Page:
Ahmad at Tata Communications has had a similar experience. He, together with his Tata colleague Jeff Schwartz - also a longtime Carrier Ethernet services champion in MEF - was able to introduce us to Peter Juffernholz, AVP Virtualized Network Services at their company during his visit to MEF17 which allowed us to brief Peter more effectively about all the relevant MEF work going on in his space. This is just one example of Ahmad and Jeff using the MEF 3.0 F&A project to evangelize MEF 3.0 topics within their company, and get different departments to internalize the potential significance of MEF projects for Tata. It was also noted during the MEF17 workshop panel that getting the original interconnection of ENNIs was relatively very easy due to the MEF's standardization work (e.g. MEF 26.x) whereas the bureaucratic process part of coordination with the wholesale partner Operator required a lot of internal effort. This was a valuable lesson for everyone in the project.
Sarit at ECI Telecom sees a very different aspect of the project. Internal coordination in her company is not factor. Being software driven, the company is already largely in devops mode. (Service providers are not there yet but they will need to be eventually in order to truly take advantage of MEF 3.0) However, being able to sandbox solutions in a non-commercial context for the service provider participants in the project means that her company can communicate and understand the service providers' (both existing customers and potential customers) position in the transformation process to MEF 3.0. This plays out in questions of LSO implementation, use of LSO APIs (e.g. LSO Presto NRP and the LSO Sonata Ordering) and many other facets of introducing LSO orchestration.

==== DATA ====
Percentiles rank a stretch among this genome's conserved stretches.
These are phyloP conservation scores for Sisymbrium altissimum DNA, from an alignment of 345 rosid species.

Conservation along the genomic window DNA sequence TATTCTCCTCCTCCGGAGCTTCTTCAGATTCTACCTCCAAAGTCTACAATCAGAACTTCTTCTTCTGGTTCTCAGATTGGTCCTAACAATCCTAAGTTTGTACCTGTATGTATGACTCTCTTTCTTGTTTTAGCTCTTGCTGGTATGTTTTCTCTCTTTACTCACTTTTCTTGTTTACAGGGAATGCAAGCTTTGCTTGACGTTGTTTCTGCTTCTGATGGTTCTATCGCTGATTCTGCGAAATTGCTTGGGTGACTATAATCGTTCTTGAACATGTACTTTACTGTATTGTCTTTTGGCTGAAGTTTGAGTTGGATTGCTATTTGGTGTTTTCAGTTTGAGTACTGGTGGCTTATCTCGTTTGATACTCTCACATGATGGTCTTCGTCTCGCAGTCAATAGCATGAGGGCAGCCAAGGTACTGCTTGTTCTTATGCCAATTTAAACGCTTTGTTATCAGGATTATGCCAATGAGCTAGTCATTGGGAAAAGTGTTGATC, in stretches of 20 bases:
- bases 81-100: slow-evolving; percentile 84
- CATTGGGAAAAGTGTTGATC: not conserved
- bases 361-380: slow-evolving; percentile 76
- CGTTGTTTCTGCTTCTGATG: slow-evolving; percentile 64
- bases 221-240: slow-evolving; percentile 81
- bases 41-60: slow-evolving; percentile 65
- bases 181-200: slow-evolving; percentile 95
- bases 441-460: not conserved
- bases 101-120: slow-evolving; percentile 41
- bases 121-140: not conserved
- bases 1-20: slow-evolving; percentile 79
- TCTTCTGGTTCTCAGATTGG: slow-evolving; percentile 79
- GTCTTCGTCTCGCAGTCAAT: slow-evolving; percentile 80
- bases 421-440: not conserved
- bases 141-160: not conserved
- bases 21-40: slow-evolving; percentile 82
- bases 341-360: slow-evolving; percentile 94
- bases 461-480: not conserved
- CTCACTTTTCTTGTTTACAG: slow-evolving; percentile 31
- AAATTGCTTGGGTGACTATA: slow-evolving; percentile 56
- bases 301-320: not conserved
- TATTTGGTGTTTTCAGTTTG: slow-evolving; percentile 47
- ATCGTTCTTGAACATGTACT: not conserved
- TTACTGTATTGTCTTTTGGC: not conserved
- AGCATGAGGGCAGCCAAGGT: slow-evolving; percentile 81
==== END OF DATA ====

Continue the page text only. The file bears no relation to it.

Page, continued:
So Ahmad, Daniele, Gabriele, and Sarit are sandboxing "months to minutes" in a MEF-facilitated project that spans the globe from Hong Kong to New Jersey, and in the cases of the service provider participants, bringing that measurable and meaningful KPI closer to reality in their respective companies.
The time is right now for other service providers to enter this project. Today, the project simulates a use case of automation using only one transit provider for the requests over LSO Sonata - in this case TI Sparkle. By having more service providers participate and simulate the transit provider options, we can harden LSO Sonata serviceability requirements, for the benefit of the whole industry. It's also a great internal learning exercise....
Let us know if you are interested in checking this out further. You only need to be a service provider member of MEF. If you aren't already a MEF member, then this is a good reason to join (and it's very easy)! If you're not a service provider, we might find it challenging to turn you into one but we can at least look for ways to have you participate (again, only if you are a MEF member...)